California's High Sierra - volcanic terrain, steep mountains and high desert.

California’s High Sierra – volcanic terrain, steep mountains and high desert.

None calendared currently!


Are you ready for what could possibly be the best 24-hour adventure race ever?

We’re taking you from the mountains to the desert this year in the ultimate exploration trip of California’s Eastside. No marked trail.  No aid stations. Just you and/or your team navigating across the mountains and high desert, through fascinating geological sites and hugely varying, gorgeous terrain.

 

Relay Option: 

Not feeling the whole 24-hour race on your own, how about splitting it up with a partner or group in the most epic adventure relay? One teammate or group of teammates does the first half and the second the final half. Both halves come fully loaded with world class mountain biking, kayaking, trails and of course scenery.

 

CASH will be awarded to the top three co-ed and female teams. 

1st Place – $1000 2nd Place – $700 3rd Place – $300

Think you’re ready?

register

Eventbrite - All Out 24-Hour Relay

IMG_0169This event incorporates:

  • 15+ miles of lake and river kayaking
  • 60 + miles of mountain biking (road, fire road and single track)
  • 40 +miles of foot travel including technical trail running/scrambling
  • Map and Compass navigation (no marked course)
  • Technical rope sections (rappelling, ascending, zip line or Tyrolean Traverse)

Registration includes:

  • Race entry
  • Tandem rental kayak, PFDs, seats, and paddles
  • Continuous, waterproof topographical course map (1:24,000) with mandatory transition areas and checkpoints pre-marked
  • Race bib and timing
  • Pre-Race Clinic
  • Post-Race Breakfast party
  • Bus transportation to the start
  • All insurance, permits, and safety staff
  • Finisher prize
  • Tech Tee
  • 24 hours of epic memories
  • USARA qualifier for nationals
Mules - a big thing on the Eastside.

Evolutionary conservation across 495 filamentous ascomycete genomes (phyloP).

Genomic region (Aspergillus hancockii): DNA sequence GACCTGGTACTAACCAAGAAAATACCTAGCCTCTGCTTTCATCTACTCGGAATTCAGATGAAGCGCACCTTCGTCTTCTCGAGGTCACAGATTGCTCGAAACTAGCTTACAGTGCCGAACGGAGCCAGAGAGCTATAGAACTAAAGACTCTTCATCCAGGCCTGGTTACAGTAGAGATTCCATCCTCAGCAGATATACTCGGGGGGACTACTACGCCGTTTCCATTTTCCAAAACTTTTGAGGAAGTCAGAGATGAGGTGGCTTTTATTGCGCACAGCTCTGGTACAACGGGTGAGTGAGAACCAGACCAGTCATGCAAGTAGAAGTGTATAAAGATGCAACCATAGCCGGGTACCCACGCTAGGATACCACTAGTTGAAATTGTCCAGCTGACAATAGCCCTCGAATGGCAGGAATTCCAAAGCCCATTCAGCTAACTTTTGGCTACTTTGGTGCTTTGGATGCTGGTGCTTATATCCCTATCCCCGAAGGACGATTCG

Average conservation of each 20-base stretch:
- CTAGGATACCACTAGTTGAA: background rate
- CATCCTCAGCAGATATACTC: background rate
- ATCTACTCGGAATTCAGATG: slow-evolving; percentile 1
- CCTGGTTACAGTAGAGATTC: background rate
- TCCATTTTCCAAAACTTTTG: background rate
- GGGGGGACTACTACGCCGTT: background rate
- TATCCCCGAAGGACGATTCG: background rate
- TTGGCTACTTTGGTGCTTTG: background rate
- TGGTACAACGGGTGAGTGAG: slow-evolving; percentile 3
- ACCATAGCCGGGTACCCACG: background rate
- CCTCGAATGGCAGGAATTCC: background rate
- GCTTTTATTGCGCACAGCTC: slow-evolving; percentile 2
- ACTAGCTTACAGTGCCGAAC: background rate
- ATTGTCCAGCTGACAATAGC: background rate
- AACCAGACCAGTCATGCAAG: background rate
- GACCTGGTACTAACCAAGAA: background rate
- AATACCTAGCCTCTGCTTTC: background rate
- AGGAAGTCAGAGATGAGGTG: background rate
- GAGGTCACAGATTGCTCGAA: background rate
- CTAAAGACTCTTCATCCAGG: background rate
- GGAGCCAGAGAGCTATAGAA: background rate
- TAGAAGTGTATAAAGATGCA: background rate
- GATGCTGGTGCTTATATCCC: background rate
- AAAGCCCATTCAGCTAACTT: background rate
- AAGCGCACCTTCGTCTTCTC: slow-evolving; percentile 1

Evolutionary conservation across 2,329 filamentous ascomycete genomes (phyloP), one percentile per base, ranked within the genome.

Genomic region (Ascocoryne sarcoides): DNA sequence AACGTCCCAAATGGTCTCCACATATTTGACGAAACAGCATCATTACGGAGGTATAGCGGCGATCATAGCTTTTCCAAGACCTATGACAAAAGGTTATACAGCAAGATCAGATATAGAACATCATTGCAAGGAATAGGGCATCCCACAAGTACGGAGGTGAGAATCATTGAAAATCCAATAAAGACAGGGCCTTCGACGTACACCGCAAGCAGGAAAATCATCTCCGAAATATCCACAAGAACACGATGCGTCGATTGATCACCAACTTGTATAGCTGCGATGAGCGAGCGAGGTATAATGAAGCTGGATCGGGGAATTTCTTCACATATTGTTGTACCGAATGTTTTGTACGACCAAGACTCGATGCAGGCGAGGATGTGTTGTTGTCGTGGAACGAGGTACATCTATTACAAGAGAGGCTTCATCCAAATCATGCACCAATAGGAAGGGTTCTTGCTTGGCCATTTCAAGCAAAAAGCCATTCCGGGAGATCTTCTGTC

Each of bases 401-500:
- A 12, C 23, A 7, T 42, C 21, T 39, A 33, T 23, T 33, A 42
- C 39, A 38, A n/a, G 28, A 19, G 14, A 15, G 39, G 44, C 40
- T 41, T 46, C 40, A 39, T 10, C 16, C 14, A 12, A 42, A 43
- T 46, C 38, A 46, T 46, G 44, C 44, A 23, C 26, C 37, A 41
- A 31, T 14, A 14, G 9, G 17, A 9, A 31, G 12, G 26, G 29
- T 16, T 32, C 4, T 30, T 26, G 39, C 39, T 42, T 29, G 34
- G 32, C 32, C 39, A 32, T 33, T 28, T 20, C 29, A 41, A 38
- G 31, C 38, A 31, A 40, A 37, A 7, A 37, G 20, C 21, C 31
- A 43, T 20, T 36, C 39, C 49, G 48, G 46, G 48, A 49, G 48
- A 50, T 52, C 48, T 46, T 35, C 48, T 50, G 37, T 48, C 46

Mules – a big thing on the Eastside.

Experience:

The All Out 24 is a serious undertaking that will challenge the most experienced of athletes; take time to prepare for this event. Before starting any training program consult a medical professional about potential risks involved.

We recommend single track biking, running and kayaking as ways to prepare for this race. Basic knowledge of rappelling is highly recommended. You should practice reading a map and using a compass.

This race should be a good first 24-hour challenge for new participants opting for the short course, but experienced and fast teams will see the most amazing things we can throw at them as they go for the optional checkpoints.

We provide a number of options for those with different experience – we have a high level of DNFs each year and you should go into this race knowing that is the case. It is solely up to you to decide which routes to take and whether they are within your abilities to finish the race. If you are a beginner to this sort of thing, we suggest that you plan out checkpoints to skip and keep time to make sure you’re progressing on the schedule you anticipate, altering your plans as you go. Dead Last is still more awesome than Did Not Finish and getting lost in the dark!

You do not need a support team for this race – it is designed to be self supporting. You will pack your gear in bins for each transition area, details will be sent out in our pre-race email sent a week before the event.

IMG_0526Safety

We understand you’re putting your life in our hands for the time you’re on the course and we want you to know what’s on deck should you need it:

  • We have on staff, and work with the local Search and Rescue teams, to provide EMTs and rescue equipment on course throughout the whole event.
  • Our on site medical director is a board certified Emergency Room Physician.
  • We also have arrangements with CalStar, an air ambulance, and H80, the local CHP rescue helicopter for ALS and hard to reach locations.
  • On the water we have a patrol boat for kayak and boat safety.

The worst injury we have had in our 9 years was heat stroke and we had an IV in him in 10 minutes en route to the local ER in 20 minutes.

All of our transition areas and course marshals have VHF radios that use a repeater so we have communications throughout the entire course, as little to no cell phone reception is available in some of the areas we travel through.

register

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